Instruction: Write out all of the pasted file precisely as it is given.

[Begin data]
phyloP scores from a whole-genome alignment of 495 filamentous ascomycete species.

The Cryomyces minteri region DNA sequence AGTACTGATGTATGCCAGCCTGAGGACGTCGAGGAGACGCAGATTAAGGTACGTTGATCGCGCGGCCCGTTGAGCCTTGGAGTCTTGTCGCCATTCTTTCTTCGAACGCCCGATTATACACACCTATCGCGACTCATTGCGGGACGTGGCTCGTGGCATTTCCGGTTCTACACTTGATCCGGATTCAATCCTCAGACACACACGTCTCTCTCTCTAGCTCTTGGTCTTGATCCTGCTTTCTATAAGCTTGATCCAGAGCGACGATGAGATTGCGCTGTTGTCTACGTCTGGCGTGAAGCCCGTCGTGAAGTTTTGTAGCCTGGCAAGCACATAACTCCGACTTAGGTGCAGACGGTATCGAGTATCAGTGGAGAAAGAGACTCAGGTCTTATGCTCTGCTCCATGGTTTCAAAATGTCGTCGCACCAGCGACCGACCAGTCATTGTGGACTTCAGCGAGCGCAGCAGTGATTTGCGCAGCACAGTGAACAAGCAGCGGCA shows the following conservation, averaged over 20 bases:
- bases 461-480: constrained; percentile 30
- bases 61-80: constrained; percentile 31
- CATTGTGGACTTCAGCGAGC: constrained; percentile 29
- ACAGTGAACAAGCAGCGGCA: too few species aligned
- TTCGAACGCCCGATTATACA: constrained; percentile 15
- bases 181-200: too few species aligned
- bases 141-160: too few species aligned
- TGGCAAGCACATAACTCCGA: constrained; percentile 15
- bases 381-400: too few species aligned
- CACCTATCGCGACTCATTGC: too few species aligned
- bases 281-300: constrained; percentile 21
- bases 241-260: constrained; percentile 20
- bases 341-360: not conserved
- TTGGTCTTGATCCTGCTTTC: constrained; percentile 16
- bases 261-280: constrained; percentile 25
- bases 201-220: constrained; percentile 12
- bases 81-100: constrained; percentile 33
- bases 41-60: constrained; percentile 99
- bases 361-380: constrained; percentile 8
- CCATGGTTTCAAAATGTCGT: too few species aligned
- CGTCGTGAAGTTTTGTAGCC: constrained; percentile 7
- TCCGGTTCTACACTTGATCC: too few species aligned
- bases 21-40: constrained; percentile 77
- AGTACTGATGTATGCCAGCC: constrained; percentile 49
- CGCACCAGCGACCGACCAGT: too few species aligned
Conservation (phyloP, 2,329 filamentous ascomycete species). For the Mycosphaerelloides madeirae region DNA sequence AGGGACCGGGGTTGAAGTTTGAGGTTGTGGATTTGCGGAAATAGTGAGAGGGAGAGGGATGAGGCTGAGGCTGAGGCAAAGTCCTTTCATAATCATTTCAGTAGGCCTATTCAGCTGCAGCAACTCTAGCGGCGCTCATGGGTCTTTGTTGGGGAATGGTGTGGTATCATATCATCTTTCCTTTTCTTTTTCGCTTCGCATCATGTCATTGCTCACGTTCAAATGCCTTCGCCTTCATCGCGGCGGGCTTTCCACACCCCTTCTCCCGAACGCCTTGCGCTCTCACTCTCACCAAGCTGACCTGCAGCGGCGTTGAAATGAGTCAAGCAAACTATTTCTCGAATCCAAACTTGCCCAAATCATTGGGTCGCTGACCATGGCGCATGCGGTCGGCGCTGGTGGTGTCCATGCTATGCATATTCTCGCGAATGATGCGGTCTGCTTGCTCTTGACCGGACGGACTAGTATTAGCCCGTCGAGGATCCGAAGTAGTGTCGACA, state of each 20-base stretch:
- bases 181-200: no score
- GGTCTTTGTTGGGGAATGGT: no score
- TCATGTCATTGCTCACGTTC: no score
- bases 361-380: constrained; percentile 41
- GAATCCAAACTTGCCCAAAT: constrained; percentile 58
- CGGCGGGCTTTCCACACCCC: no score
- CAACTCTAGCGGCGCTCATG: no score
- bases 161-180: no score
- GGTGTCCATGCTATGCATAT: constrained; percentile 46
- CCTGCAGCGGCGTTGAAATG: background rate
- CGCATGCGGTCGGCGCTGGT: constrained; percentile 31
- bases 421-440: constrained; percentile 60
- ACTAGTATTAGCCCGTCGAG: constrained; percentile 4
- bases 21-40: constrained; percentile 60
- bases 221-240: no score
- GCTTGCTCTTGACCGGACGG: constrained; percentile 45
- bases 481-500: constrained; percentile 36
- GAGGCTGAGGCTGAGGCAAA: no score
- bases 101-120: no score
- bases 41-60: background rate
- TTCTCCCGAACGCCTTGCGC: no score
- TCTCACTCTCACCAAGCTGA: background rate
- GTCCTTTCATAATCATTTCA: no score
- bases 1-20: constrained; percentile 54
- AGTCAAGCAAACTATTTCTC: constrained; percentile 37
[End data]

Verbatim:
phyloP scores from a whole-genome alignment of 495 filamentous ascomycete species.

The Cryomyces minteri region DNA sequence AGTACTGATGTATGCCAGCCTGAGGACGTCGAGGAGACGCAGATTAAGGTACGTTGATCGCGCGGCCCGTTGAGCCTTGGAGTCTTGTCGCCATTCTTTCTTCGAACGCCCGATTATACACACCTATCGCGACTCATTGCGGGACGTGGCTCGTGGCATTTCCGGTTCTACACTTGATCCGGATTCAATCCTCAGACACACACGTCTCTCTCTCTAGCTCTTGGTCTTGATCCTGCTTTCTATAAGCTTGATCCAGAGCGACGATGAGATTGCGCTGTTGTCTACGTCTGGCGTGAAGCCCGTCGTGAAGTTTTGTAGCCTGGCAAGCACATAACTCCGACTTAGGTGCAGACGGTATCGAGTATCAGTGGAGAAAGAGACTCAGGTCTTATGCTCTGCTCCATGGTTTCAAAATGTCGTCGCACCAGCGACCGACCAGTCATTGTGGACTTCAGCGAGCGCAGCAGTGATTTGCGCAGCACAGTGAACAAGCAGCGGCA shows the following conservation, averaged over 20 bases:
- bases 461-480: constrained; percentile 30
- bases 61-80: constrained; percentile 31
- CATTGTGGACTTCAGCGAGC: constrained; percentile 29
- ACAGTGAACAAGCAGCGGCA: too few species aligned
- TTCGAACGCCCGATTATACA: constrained; percentile 15
- bases 181-200: too few species aligned
- bases 141-160: too few species aligned
- TGGCAAGCACATAACTCCGA: constrained; percentile 15
- bases 381-400: too few species aligned
- CACCTATCGCGACTCATTGC: too few species aligned
- bases 281-300: constrained; percentile 21
- bases 241-260: constrained; percentile 20
- bases 341-360: not conserved
- TTGGTCTTGATCCTGCTTTC: constrained; percentile 16
- bases 261-280: constrained; percentile 25
- bases 201-220: constrained; percentile 12
- bases 81-100: constrained; percentile 33
- bases 41-60: constrained; percentile 99
- bases 361-380: constrained; percentile 8
- CCATGGTTTCAAAATGTCGT: too few species aligned
- CGTCGTGAAGTTTTGTAGCC: constrained; percentile 7
- TCCGGTTCTACACTTGATCC: too few species aligned
- bases 21-40: constrained; percentile 77
- AGTACTGATGTATGCCAGCC: constrained; percentile 49
- CGCACCAGCGACCGACCAGT: too few species aligned
Conservation (phyloP, 2,329 filamentous ascomycete species). For the Mycosphaerelloides madeirae region DNA sequence AGGGACCGGGGTTGAAGTTTGAGGTTGTGGATTTGCGGAAATAGTGAGAGGGAGAGGGATGAGGCTGAGGCTGAGGCAAAGTCCTTTCATAATCATTTCAGTAGGCCTATTCAGCTGCAGCAACTCTAGCGGCGCTCATGGGTCTTTGTTGGGGAATGGTGTGGTATCATATCATCTTTCCTTTTCTTTTTCGCTTCGCATCATGTCATTGCTCACGTTCAAATGCCTTCGCCTTCATCGCGGCGGGCTTTCCACACCCCTTCTCCCGAACGCCTTGCGCTCTCACTCTCACCAAGCTGACCTGCAGCGGCGTTGAAATGAGTCAAGCAAACTATTTCTCGAATCCAAACTTGCCCAAATCATTGGGTCGCTGACCATGGCGCATGCGGTCGGCGCTGGTGGTGTCCATGCTATGCATATTCTCGCGAATGATGCGGTCTGCTTGCTCTTGACCGGACGGACTAGTATTAGCCCGTCGAGGATCCGAAGTAGTGTCGACA, state of each 20-base stretch:
- bases 181-200: no score
- GGTCTTTGTTGGGGAATGGT: no score
- TCATGTCATTGCTCACGTTC: no score
- bases 361-380: constrained; percentile 41
- GAATCCAAACTTGCCCAAAT: constrained; percentile 58
- CGGCGGGCTTTCCACACCCC: no score
- CAACTCTAGCGGCGCTCATG: no score
- bases 161-180: no score
- GGTGTCCATGCTATGCATAT: constrained; percentile 46
- CCTGCAGCGGCGTTGAAATG: background rate
- CGCATGCGGTCGGCGCTGGT: constrained; percentile 31
- bases 421-440: constrained; percentile 60
- ACTAGTATTAGCCCGTCGAG: constrained; percentile 4
- bases 21-40: constrained; percentile 60
- bases 221-240: no score
- GCTTGCTCTTGACCGGACGG: constrained; percentile 45
- bases 481-500: constrained; percentile 36
- GAGGCTGAGGCTGAGGCAAA: no score
- bases 101-120: no score
- bases 41-60: background rate
- TTCTCCCGAACGCCTTGCGC: no score
- TCTCACTCTCACCAAGCTGA: background rate
- GTCCTTTCATAATCATTTCA: no score
- bases 1-20: constrained; percentile 54
- AGTCAAGCAAACTATTTCTC: constrained; percentile 37